Premier Sabotages Labour Inquiry

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The man appointed to inquire into the state of industrial relations in Nova Scotia's health- care system went into the weekend with no terms of reference, no timetable, and a united front of unions still vowing to boycott his inquiry.

Milton Veniot, one of the province's most experienced industrial relations arbitrators, was a good choice for the job. He has settled half a dozen strikes in the last year alone. You can't achieve a record like that unless both sides regard you as reasonable, honest and fair-minded.

The unions' angry response to his appointment, and their subsequent refusal to participate in the inquiry, resulted not from any lack of professional regard for Veniot but from a series of missteps and provocations by government.

The promise of an inquiry formed part of the deal that broke the impasse over Bill 68, the government's failed attempt to dictate wages and working conditions to health workers. Signed by both sides, the agreement suspended Bill 68, sent the dispute to either-or arbitration and promised an independent look at industrial relations in health care.

Though the deal resolved a dangerous impasse, it did little to ease the rancour and mistrust Bill 68 left in its wake. If ever there was a time for prudence and caution in government utterances, this was it.

Instead, Nova Scotia Premier John Hamm and his government embarked on a series of decisions and announcements that seem almost calculated to send the inquiry off the rails.

  • On August 15, without consulting the unions, Labour Minister David Morse appointed Veniot. Unions insist they had been promised consultations on the appointment.
  • The government chose to go with a one-man commission, rather than a triumvirate that would include a labour representative. In doing so, it rebuffed labour's pleas for representation on the commission.
  • On August 21, Deputy Labour Minister Kevin MacNamara told the unions the government wanted Veniot to report by October 1. Unions regarded this timetable as unacceptably cramped, further evidence of the government's intent to proceed with essential services legislation whatever the inquiry turned up.
  • Two days later, Hamm confirmed his intention to introduce essential services legislation this fall. Worse, he revealed that cabinet would spend its two-day retreat in Amherst discussing the legislation, which Hamm touted as a way to prevent future impasses over contracts with health care workers. He suggested the bill might extend to other public sector workers.

Never mind the rest of the union beefs. This last bombshell was enough to blow the inquiry out of the water all by itself.

On a matter of exquisite delicacy, the government promised an inquiry to air divergent views before an impartial commission. Then, before the inquiry could start its work, cabinet began deliberating on legislation to deal with the very same issue.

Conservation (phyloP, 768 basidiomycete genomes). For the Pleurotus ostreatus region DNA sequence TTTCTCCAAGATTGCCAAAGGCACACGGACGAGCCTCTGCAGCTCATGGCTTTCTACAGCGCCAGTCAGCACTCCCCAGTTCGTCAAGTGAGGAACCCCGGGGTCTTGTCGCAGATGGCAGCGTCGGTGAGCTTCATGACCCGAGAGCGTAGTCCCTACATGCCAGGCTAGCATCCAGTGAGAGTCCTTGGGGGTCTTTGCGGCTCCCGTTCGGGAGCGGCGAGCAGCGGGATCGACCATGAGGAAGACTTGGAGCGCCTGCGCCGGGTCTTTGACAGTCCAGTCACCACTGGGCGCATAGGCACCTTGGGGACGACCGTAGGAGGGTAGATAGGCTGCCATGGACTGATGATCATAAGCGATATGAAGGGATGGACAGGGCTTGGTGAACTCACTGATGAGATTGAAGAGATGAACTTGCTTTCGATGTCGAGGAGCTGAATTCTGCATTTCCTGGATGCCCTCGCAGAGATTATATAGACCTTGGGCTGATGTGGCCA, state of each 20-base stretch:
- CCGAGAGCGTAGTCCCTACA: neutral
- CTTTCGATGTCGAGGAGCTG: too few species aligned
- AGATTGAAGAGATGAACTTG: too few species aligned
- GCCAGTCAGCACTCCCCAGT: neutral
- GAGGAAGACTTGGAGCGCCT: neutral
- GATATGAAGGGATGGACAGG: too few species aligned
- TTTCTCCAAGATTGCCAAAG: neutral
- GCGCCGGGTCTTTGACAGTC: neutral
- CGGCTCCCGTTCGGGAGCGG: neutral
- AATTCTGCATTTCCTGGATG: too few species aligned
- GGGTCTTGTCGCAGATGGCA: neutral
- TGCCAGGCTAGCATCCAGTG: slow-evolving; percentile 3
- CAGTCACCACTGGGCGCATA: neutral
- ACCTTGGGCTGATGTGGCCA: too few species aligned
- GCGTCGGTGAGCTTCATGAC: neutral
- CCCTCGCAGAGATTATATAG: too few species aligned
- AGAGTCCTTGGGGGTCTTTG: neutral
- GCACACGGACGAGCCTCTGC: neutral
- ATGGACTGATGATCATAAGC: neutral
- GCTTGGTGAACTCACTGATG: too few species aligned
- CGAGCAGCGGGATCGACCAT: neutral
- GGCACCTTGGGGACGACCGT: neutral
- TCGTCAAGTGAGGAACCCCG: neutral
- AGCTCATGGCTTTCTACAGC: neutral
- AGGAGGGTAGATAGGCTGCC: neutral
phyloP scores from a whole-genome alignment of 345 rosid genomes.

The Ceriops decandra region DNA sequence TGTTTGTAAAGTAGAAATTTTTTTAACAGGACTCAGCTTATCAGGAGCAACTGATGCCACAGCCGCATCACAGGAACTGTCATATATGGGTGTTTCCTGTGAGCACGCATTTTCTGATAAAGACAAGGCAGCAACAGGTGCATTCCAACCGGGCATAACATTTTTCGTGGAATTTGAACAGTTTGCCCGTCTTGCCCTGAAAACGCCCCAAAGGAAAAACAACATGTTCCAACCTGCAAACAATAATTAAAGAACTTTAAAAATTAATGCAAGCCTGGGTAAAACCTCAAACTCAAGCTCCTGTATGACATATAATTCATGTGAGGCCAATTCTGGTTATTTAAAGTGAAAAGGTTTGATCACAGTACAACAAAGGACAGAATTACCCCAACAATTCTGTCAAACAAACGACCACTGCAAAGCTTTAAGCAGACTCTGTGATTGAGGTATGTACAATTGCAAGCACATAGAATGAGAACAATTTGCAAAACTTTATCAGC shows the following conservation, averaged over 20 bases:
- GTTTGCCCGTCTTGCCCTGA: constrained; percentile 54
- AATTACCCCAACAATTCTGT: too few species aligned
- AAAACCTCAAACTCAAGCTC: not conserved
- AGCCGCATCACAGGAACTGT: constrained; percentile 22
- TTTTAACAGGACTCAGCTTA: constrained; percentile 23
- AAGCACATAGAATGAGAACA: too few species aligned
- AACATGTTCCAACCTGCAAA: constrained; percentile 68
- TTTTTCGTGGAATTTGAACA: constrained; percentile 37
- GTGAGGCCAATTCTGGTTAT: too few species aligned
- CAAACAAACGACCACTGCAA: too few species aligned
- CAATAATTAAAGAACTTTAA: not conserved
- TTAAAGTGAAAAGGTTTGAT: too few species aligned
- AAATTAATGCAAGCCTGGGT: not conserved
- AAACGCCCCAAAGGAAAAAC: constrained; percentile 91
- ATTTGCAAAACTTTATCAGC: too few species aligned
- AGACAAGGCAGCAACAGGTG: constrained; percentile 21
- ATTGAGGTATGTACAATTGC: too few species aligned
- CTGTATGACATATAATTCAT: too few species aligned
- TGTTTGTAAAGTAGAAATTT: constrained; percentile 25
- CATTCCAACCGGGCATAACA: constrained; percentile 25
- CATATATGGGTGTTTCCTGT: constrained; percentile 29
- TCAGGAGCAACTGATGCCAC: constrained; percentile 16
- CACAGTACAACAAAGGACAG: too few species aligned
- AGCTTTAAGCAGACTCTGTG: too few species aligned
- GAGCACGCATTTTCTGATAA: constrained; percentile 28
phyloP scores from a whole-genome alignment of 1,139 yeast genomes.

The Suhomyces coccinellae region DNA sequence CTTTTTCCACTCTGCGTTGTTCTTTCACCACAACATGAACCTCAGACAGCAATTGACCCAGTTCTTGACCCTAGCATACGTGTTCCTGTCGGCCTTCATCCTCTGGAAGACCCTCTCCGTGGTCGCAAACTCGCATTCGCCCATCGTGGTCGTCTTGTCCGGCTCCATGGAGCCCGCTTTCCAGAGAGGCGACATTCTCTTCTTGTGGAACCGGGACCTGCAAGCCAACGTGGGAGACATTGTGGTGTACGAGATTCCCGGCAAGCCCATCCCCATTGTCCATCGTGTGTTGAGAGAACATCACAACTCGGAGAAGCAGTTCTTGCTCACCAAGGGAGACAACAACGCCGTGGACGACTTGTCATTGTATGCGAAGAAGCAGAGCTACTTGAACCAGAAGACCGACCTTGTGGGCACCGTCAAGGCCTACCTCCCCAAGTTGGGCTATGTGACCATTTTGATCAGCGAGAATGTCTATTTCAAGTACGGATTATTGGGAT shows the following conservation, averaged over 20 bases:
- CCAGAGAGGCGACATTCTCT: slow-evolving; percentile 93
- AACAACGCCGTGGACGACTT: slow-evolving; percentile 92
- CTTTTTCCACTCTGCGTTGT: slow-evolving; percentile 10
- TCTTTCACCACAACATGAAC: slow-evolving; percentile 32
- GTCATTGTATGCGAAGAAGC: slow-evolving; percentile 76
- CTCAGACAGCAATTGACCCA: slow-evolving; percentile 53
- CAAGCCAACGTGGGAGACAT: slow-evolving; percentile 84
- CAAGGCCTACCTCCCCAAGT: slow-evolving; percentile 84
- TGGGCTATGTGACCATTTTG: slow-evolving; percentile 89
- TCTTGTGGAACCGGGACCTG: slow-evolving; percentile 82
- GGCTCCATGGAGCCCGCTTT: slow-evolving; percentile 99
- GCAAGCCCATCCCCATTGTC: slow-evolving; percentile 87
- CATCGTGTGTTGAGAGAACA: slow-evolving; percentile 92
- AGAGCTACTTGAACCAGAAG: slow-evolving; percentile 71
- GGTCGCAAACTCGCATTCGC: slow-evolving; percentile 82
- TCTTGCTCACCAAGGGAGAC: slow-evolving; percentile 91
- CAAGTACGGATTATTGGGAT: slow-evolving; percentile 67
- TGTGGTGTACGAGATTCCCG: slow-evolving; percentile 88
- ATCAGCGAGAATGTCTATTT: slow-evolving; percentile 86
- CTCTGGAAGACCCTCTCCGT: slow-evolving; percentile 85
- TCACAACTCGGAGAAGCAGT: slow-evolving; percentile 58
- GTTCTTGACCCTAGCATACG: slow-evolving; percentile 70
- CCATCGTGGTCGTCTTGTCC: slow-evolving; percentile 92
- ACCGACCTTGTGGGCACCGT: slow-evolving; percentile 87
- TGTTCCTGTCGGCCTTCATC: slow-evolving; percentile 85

How in the name of heaven did the Premier expect unions to react? When they told him to stuff his inquiry, Hamm's predictable response was to insist it would go ahead, with or without worker participation.

Don't be too sure. Unless eleventh-hour efforts by MacNamara succeed in luring the unions back onside, Veniot would be unwise to proceed with an inquiry government has hopelessly compromised. For the deputy labour minister's entreaties to succeed, the government will have to back down, an exercise at odds with Hamm's stubbornness.

The Premier's certitude is unimpaired by his obvious ignorance of industrial relations. He brings to the dispute a small-town belief that strikes are bad, and if only government would ban them, the world would be a better place.

Most people would agree that strikes are bad, but the threat of strikes forms a crucial part of a highly evolved and nuanced system for preserving peace in the workplace. On it rests such fundamental liberties as freedom of assembly, freedom of association, and the right to consent to the terms and conditions under which one's labour is employed.

Mess with these rights, and you risk industrial chaos far worse than what results from the occasional dispute that can't be resolved without a strike. This is the lesson of Bill 68, a lesson apparently lost on the premier.

"I've had enough dealings with John Hamm to know he's not going to back down," Nova Scotia Government and General Employees Union president Joan Jessome said in a telephone interview. "He's going to take away the right to strike in essential services. It's already pre-cooked."

Jessome paused.

"People died for those rights," she said. "I can't sit at that table."

Hamm's actions are so ill-conceived, you have to wonder if they weren't calculated to provoke a union boycott. Nurses defeated Bill 68 by constantly focusing on the public perception of their actions, making certain they did nothing that appeared selfish or reckless.

Hamm may believe that, by boycotting the inquiry, unions will appear recalcitrant and lose public support. He may be right. Nova Scotia public opinion doesn't automatically line up behind unions, and many voters' understanding of collective bargaining is no more sophisticated than cabinet's.

To win round two, unions will have carefully nurture public perceptions.

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